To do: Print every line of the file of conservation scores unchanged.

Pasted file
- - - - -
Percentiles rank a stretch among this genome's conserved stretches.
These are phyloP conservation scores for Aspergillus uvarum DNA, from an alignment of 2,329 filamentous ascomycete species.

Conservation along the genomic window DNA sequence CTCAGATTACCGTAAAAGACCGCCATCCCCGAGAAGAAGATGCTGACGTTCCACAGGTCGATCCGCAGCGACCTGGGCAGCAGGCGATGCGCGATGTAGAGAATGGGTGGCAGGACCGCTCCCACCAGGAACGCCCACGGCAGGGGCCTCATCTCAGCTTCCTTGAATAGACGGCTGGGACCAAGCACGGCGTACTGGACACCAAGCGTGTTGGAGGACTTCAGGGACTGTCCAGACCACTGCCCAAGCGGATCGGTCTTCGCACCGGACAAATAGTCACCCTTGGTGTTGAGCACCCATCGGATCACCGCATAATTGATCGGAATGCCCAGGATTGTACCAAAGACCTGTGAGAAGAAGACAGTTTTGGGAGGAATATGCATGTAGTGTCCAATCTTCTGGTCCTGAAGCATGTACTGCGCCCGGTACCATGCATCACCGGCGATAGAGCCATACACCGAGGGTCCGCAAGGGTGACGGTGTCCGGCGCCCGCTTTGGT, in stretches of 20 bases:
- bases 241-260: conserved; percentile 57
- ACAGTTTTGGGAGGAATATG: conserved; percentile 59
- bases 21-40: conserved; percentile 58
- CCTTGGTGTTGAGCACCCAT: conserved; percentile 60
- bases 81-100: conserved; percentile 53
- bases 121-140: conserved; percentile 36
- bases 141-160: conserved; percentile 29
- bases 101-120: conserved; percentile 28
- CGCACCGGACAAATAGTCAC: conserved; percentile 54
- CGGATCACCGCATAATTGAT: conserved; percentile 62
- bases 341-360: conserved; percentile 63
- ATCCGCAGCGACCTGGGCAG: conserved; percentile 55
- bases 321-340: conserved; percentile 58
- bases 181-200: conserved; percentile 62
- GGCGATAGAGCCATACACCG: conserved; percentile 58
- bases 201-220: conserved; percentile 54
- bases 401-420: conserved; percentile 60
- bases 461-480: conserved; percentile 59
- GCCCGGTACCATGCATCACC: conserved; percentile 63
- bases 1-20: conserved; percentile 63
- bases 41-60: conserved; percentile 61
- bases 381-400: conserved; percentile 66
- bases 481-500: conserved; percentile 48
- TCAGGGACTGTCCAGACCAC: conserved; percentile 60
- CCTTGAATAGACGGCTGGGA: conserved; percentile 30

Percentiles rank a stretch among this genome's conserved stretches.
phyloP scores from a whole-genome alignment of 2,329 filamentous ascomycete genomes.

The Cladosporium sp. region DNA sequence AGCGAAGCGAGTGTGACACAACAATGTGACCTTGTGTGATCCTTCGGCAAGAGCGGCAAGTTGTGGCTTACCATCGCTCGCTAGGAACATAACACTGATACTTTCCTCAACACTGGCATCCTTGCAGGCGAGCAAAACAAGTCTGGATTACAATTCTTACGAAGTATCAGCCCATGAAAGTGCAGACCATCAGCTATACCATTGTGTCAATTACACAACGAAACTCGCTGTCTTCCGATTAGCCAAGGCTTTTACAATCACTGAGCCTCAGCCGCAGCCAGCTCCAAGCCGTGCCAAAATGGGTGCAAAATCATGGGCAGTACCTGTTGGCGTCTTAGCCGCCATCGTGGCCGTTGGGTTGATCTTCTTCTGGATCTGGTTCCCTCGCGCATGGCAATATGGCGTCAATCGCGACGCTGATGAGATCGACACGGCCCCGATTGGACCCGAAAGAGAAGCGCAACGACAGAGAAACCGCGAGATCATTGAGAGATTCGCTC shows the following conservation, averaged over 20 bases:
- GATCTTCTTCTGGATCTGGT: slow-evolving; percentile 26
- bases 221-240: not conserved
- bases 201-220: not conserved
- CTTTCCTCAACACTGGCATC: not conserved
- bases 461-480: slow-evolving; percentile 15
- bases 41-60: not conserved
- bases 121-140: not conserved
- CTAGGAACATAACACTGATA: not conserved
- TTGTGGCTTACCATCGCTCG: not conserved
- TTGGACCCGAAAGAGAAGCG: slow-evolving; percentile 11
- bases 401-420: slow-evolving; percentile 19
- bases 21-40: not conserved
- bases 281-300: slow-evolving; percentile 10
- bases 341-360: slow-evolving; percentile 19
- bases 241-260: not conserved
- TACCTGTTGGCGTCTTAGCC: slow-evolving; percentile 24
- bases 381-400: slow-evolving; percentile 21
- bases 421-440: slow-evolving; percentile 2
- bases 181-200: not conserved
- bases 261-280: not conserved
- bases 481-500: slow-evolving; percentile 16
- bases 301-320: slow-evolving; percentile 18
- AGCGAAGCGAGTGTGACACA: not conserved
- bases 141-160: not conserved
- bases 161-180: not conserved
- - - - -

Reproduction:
Percentiles rank a stretch among this genome's conserved stretches.
These are phyloP conservation scores for Aspergillus uvarum DNA, from an alignment of 2,329 filamentous ascomycete species.

Conservation along the genomic window DNA sequence CTCAGATTACCGTAAAAGACCGCCATCCCCGAGAAGAAGATGCTGACGTTCCACAGGTCGATCCGCAGCGACCTGGGCAGCAGGCGATGCGCGATGTAGAGAATGGGTGGCAGGACCGCTCCCACCAGGAACGCCCACGGCAGGGGCCTCATCTCAGCTTCCTTGAATAGACGGCTGGGACCAAGCACGGCGTACTGGACACCAAGCGTGTTGGAGGACTTCAGGGACTGTCCAGACCACTGCCCAAGCGGATCGGTCTTCGCACCGGACAAATAGTCACCCTTGGTGTTGAGCACCCATCGGATCACCGCATAATTGATCGGAATGCCCAGGATTGTACCAAAGACCTGTGAGAAGAAGACAGTTTTGGGAGGAATATGCATGTAGTGTCCAATCTTCTGGTCCTGAAGCATGTACTGCGCCCGGTACCATGCATCACCGGCGATAGAGCCATACACCGAGGGTCCGCAAGGGTGACGGTGTCCGGCGCCCGCTTTGGT, in stretches of 20 bases:
- bases 241-260: conserved; percentile 57
- ACAGTTTTGGGAGGAATATG: conserved; percentile 59
- bases 21-40: conserved; percentile 58
- CCTTGGTGTTGAGCACCCAT: conserved; percentile 60
- bases 81-100: conserved; percentile 53
- bases 121-140: conserved; percentile 36
- bases 141-160: conserved; percentile 29
- bases 101-120: conserved; percentile 28
- CGCACCGGACAAATAGTCAC: conserved; percentile 54
- CGGATCACCGCATAATTGAT: conserved; percentile 62
- bases 341-360: conserved; percentile 63
- ATCCGCAGCGACCTGGGCAG: conserved; percentile 55
- bases 321-340: conserved; percentile 58
- bases 181-200: conserved; percentile 62
- GGCGATAGAGCCATACACCG: conserved; percentile 58
- bases 201-220: conserved; percentile 54
- bases 401-420: conserved; percentile 60
- bases 461-480: conserved; percentile 59
- GCCCGGTACCATGCATCACC: conserved; percentile 63
- bases 1-20: conserved; percentile 63
- bases 41-60: conserved; percentile 61
- bases 381-400: conserved; percentile 66
- bases 481-500: conserved; percentile 48
- TCAGGGACTGTCCAGACCAC: conserved; percentile 60
- CCTTGAATAGACGGCTGGGA: conserved; percentile 30

Percentiles rank a stretch among this genome's conserved stretches.
phyloP scores from a whole-genome alignment of 2,329 filamentous ascomycete genomes.

The Cladosporium sp. region DNA sequence AGCGAAGCGAGTGTGACACAACAATGTGACCTTGTGTGATCCTTCGGCAAGAGCGGCAAGTTGTGGCTTACCATCGCTCGCTAGGAACATAACACTGATACTTTCCTCAACACTGGCATCCTTGCAGGCGAGCAAAACAAGTCTGGATTACAATTCTTACGAAGTATCAGCCCATGAAAGTGCAGACCATCAGCTATACCATTGTGTCAATTACACAACGAAACTCGCTGTCTTCCGATTAGCCAAGGCTTTTACAATCACTGAGCCTCAGCCGCAGCCAGCTCCAAGCCGTGCCAAAATGGGTGCAAAATCATGGGCAGTACCTGTTGGCGTCTTAGCCGCCATCGTGGCCGTTGGGTTGATCTTCTTCTGGATCTGGTTCCCTCGCGCATGGCAATATGGCGTCAATCGCGACGCTGATGAGATCGACACGGCCCCGATTGGACCCGAAAGAGAAGCGCAACGACAGAGAAACCGCGAGATCATTGAGAGATTCGCTC shows the following conservation, averaged over 20 bases:
- GATCTTCTTCTGGATCTGGT: slow-evolving; percentile 26
- bases 221-240: not conserved
- bases 201-220: not conserved
- CTTTCCTCAACACTGGCATC: not conserved
- bases 461-480: slow-evolving; percentile 15
- bases 41-60: not conserved
- bases 121-140: not conserved
- CTAGGAACATAACACTGATA: not conserved
- TTGTGGCTTACCATCGCTCG: not conserved
- TTGGACCCGAAAGAGAAGCG: slow-evolving; percentile 11
- bases 401-420: slow-evolving; percentile 19
- bases 21-40: not conserved
- bases 281-300: slow-evolving; percentile 10
- bases 341-360: slow-evolving; percentile 19
- bases 241-260: not conserved
- TACCTGTTGGCGTCTTAGCC: slow-evolving; percentile 24
- bases 381-400: slow-evolving; percentile 21
- bases 421-440: slow-evolving; percentile 2
- bases 181-200: not conserved
- bases 261-280: not conserved
- bases 481-500: slow-evolving; percentile 16
- bases 301-320: slow-evolving; percentile 18
- AGCGAAGCGAGTGTGACACA: not conserved
- bases 141-160: not conserved
- bases 161-180: not conserved